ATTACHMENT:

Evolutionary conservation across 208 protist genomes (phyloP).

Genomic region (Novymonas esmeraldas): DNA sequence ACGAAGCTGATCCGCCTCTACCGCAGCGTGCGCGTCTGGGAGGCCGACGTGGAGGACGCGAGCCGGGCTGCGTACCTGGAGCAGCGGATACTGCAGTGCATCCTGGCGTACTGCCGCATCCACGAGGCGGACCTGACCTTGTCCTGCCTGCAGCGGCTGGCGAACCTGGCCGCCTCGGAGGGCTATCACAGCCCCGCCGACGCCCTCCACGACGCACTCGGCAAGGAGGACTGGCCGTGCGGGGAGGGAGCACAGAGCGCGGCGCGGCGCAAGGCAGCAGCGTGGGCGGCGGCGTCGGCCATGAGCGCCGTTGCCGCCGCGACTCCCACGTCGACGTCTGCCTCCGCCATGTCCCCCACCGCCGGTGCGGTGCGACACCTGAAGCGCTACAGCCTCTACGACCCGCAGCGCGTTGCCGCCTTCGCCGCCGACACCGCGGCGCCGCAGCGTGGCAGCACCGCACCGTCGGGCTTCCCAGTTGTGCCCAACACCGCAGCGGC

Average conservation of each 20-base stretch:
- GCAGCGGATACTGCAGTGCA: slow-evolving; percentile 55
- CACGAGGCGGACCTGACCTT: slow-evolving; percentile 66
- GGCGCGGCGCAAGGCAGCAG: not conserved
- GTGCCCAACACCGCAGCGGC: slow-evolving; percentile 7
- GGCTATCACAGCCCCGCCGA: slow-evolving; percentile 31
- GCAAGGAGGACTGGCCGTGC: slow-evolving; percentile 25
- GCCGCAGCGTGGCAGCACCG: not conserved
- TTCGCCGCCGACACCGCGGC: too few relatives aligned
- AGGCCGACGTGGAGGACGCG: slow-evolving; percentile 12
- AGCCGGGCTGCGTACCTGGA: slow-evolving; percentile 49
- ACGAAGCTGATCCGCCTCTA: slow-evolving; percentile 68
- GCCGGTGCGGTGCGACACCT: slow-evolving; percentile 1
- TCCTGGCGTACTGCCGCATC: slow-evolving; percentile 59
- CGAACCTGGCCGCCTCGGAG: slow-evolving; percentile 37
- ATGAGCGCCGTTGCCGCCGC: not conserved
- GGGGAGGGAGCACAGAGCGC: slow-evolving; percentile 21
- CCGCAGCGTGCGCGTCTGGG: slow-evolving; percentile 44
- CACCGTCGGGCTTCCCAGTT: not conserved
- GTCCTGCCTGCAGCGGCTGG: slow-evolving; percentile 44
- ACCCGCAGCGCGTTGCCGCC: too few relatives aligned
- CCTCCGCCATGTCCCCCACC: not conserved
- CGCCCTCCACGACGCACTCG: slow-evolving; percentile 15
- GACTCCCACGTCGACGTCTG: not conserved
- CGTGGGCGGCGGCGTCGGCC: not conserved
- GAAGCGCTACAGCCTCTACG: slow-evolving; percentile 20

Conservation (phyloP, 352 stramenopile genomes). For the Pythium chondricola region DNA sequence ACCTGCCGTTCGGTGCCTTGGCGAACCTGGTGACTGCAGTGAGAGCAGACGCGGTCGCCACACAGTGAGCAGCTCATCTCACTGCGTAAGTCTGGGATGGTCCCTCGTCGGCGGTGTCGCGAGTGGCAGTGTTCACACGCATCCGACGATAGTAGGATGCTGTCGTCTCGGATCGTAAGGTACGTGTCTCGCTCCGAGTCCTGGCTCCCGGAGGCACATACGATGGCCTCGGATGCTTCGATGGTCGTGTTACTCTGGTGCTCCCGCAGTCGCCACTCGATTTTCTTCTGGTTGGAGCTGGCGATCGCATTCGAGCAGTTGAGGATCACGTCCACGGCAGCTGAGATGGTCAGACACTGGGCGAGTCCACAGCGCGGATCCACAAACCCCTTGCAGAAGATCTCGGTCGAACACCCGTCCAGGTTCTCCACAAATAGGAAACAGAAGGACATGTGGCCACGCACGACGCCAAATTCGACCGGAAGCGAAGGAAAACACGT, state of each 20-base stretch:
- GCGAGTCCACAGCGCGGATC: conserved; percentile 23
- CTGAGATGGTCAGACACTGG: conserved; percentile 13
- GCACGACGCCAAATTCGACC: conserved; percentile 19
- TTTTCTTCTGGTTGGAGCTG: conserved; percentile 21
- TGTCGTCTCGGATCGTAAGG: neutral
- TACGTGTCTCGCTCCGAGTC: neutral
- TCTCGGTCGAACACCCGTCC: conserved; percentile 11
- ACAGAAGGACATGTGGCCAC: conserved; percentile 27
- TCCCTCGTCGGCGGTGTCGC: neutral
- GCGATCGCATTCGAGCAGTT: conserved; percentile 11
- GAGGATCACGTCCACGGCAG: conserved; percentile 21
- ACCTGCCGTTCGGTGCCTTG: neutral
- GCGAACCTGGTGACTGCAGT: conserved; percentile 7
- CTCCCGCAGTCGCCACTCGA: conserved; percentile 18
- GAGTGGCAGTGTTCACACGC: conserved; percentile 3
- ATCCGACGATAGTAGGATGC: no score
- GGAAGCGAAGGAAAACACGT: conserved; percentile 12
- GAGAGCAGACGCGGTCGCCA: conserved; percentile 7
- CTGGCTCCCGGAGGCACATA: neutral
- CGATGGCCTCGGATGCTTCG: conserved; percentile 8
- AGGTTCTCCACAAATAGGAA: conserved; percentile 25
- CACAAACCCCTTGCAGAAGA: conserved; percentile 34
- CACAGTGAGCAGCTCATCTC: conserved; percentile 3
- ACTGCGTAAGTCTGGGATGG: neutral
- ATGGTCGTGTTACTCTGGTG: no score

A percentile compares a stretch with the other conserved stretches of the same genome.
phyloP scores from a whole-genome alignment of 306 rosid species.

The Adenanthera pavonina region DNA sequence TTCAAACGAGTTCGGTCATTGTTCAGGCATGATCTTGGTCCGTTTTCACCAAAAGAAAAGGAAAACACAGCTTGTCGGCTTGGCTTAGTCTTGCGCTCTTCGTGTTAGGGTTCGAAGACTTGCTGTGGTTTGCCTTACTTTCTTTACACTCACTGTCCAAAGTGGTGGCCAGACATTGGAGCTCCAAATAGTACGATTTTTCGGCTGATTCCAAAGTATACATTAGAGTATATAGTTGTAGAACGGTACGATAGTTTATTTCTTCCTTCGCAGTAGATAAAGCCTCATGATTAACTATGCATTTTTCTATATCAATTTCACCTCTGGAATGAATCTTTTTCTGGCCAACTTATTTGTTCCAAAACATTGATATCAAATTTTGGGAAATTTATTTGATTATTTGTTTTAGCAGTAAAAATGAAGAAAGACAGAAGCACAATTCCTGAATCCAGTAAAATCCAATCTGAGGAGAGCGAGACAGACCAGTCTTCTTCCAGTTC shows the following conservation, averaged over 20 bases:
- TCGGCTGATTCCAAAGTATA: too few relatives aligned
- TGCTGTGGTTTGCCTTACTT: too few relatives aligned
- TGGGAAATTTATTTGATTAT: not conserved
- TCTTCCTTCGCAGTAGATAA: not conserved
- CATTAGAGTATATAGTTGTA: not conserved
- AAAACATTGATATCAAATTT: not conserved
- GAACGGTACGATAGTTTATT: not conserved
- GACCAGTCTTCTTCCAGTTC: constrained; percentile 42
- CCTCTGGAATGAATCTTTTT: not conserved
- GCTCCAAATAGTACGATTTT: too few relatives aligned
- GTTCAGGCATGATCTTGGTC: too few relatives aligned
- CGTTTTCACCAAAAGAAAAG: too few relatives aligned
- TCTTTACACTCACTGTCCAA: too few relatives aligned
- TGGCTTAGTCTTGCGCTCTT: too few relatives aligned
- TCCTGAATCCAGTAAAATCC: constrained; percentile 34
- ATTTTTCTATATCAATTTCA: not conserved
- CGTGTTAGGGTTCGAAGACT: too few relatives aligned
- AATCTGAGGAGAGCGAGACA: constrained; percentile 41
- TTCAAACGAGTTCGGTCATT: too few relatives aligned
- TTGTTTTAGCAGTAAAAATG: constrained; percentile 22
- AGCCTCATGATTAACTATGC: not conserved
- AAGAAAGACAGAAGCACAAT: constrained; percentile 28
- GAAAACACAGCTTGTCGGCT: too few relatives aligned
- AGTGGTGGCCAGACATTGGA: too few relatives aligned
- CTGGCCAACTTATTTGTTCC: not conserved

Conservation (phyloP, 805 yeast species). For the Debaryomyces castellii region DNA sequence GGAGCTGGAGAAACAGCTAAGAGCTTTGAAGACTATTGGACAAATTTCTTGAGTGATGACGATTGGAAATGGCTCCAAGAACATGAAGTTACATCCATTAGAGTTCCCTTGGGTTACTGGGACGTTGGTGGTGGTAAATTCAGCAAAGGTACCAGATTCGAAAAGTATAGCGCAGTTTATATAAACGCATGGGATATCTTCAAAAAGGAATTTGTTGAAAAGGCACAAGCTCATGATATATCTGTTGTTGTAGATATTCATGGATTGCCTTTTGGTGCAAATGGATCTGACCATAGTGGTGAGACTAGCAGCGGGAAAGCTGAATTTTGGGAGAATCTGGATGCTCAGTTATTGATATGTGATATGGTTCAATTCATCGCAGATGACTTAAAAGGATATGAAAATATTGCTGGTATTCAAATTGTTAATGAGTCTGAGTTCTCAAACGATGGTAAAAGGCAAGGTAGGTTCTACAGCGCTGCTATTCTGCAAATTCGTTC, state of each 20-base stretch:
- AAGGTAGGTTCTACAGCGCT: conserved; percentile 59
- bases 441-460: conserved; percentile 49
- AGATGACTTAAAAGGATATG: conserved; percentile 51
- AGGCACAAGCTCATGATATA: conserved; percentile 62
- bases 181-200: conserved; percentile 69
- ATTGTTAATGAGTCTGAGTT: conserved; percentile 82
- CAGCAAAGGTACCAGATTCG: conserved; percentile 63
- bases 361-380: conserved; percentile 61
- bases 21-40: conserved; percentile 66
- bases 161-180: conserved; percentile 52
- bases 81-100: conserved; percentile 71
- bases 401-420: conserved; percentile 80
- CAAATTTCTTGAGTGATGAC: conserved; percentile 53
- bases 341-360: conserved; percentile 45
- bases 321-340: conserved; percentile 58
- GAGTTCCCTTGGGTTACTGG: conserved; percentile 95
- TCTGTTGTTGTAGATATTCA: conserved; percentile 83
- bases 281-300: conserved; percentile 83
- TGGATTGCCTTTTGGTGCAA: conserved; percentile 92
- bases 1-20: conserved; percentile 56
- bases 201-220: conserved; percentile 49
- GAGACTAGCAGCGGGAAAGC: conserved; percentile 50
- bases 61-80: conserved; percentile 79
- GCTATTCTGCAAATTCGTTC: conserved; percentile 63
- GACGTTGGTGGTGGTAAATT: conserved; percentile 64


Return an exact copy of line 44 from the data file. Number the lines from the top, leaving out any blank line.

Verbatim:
- GAGTGGCAGTGTTCACACGC: conserved; percentile 3